The Risk Matrix Approach: Strengths and Limitations
The RMA is an effective and intuitive technique used by risk managers to prioritize threats to their organization in a graphic manner – but it’s not flawless. What steps does this approach involve, and what are its pros and cons?
Friday, October 7, 2022
By Cristian deRitis
One of the key tasks of the financial risk manager, as one on my colleagues eloquently put it, is to “help people to worry more intelligently.” In part, the risk management field addresses our biological shortcomings, as the human mind is prone to extrapolate small changes to cataclysmic extremes. Indeed, a risk manager’s most significant contribution is often prioritizing threats as they seek to keep their organizations from acting rashly and flying off the proverbial rails.
The risk matrix approach (RMA) is one of the most effective tools for prioritizing threats. It’s a great starting point for not only organizing our own thoughts around risk, but also for illustrating priorities to others in an easily accessible, graphic fashion. The universality of the RMA allows us to apply it equally to complex systems, such as the global macro-economy, and to more micro subjects, such as a specific product, service or process.
RMA in Four Easy Steps
The first and most important step to create a risk matrix is defining scope, with respect to both subject matter and time horizon. This involves a consideration of tradeoffs. The narrower the focus, the more precise and actionable the risks we identify.
A narrow a scope, however, may give us tunnel vision. For example, focusing exclusively on the risk that an individual home’s property value could decline may cause us to focus too much on idiosyncratic factors – such as the color of the walls – while ignoring broader drivers of demand – such as migration into or out of the local area.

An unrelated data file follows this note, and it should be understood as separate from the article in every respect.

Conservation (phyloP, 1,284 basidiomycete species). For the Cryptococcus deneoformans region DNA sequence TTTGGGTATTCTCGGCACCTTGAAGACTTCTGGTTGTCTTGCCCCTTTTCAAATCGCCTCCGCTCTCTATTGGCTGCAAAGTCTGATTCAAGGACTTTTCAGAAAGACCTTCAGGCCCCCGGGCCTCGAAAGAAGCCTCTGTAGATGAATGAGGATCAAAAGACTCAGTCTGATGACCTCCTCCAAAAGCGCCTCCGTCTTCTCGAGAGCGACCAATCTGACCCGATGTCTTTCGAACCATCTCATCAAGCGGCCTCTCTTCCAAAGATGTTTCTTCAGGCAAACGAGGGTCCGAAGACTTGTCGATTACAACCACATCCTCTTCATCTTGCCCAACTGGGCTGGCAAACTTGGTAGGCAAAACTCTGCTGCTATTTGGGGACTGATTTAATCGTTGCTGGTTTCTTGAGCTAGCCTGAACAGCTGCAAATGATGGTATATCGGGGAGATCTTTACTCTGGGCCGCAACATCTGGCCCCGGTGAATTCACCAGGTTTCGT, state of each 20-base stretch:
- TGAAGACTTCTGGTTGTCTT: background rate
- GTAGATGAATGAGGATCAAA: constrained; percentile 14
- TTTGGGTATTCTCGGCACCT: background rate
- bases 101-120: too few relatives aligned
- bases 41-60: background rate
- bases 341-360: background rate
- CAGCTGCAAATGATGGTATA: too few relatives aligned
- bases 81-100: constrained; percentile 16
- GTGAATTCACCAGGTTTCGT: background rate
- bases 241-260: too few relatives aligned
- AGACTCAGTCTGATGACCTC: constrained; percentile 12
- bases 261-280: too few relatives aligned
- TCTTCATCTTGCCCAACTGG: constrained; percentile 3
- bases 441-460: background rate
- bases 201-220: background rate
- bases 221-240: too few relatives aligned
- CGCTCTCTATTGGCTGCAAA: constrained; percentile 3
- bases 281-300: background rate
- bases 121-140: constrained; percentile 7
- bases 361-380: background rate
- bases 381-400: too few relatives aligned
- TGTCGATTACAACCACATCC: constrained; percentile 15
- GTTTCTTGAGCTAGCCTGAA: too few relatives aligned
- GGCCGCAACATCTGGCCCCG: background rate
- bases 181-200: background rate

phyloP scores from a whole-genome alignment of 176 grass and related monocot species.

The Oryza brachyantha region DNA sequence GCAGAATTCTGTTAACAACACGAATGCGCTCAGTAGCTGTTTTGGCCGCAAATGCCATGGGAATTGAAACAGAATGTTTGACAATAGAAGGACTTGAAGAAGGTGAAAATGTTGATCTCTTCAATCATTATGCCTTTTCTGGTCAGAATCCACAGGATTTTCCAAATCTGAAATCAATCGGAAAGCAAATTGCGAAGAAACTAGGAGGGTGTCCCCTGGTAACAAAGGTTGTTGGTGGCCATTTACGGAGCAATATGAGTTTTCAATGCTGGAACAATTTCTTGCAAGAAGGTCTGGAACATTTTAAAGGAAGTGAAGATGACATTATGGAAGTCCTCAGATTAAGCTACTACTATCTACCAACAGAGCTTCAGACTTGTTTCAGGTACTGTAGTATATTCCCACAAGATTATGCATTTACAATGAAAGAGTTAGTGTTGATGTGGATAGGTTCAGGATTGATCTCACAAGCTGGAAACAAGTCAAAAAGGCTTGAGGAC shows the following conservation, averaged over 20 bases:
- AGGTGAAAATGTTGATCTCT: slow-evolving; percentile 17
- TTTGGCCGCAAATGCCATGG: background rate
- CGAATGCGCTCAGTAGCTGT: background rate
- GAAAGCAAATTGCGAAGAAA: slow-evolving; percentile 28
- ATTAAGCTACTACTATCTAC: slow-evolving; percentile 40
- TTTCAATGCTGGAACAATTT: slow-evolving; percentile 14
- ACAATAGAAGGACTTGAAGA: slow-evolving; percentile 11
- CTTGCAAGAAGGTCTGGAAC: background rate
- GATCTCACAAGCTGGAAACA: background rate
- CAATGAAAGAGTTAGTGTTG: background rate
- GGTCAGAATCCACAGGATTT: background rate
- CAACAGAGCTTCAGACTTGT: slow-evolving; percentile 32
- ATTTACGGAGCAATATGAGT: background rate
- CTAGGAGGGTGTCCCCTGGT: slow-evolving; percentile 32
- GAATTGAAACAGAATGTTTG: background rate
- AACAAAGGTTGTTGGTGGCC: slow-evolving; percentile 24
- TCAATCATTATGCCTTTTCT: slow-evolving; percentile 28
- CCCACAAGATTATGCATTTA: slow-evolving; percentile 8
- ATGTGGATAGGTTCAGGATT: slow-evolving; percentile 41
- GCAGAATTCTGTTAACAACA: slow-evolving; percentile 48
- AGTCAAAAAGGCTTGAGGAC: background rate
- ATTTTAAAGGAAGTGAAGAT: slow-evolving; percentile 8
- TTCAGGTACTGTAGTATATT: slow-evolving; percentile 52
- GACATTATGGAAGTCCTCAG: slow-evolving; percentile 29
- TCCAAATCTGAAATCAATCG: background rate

The time horizon is equally important. The potential threats we identify may vary considerably if we are looking out over the next day or month versus the next year or decade. For the purposes of exposition, let’s consider developing a risk matrix for the U.S. economy over the next eight quarters – an exercise I run through with my economist colleagues each month.
Having established the scope and time horizon, the next step is risk identification. This can be informed by consulting both internal and external surveys of staff, customers and other stakeholders. At this stage, the objective is simply to collect as many ideas as possible, as opposed to ranking their importance. The global financial crisis and the COVID-19 pandemic taught us that it is better to err on the side of constructing an exhaustive list rather than commit an error of omission.
The third step in the RMA process involves assigning likelihoods and severities to each of our identified risks. These may be quantitatively based by looking at history.
For example, we might look at the historical frequency and severity of hurricanes within a particular geography as a starting point with a statistical grounding. We might then refine these assumptions further based on recent trends and models that account for other factors, such as ocean temperatures or El Niño effects.
On the other hand, some risk assessments are purely qualitative in nature. Solar flares or cyberattacks could be known risks to our business operations, but the probability and severity of these events occurring within our specified time horizon may be unknown, given few – if any – historical episodes. In this case, we might survey subject matter experts or use simulation tools to approximate probabilities and severities, with the understanding that the confidence bands around our assumptions may be quite wide.
Mapping Your Priorities
Once we assign probabilities and severities to each of our risks, the fourth and final step is to construct a chart mapping one against the other, as illustrated in the example below:
When we examine the chart, our priorities are obvious. Items in the upper right-hand quadrant summarize threats with both high probability and high severity. Most of our risk mitigation efforts should be focused here.
Prioritization of our second-tier efforts depends on the relative weighting of likelihood and severity. Are we, for example, more concerned about the high-probability/low-severity events (upper left-hand quadrant) or the low-probability/high-severity event (lower right-hand quadrant)?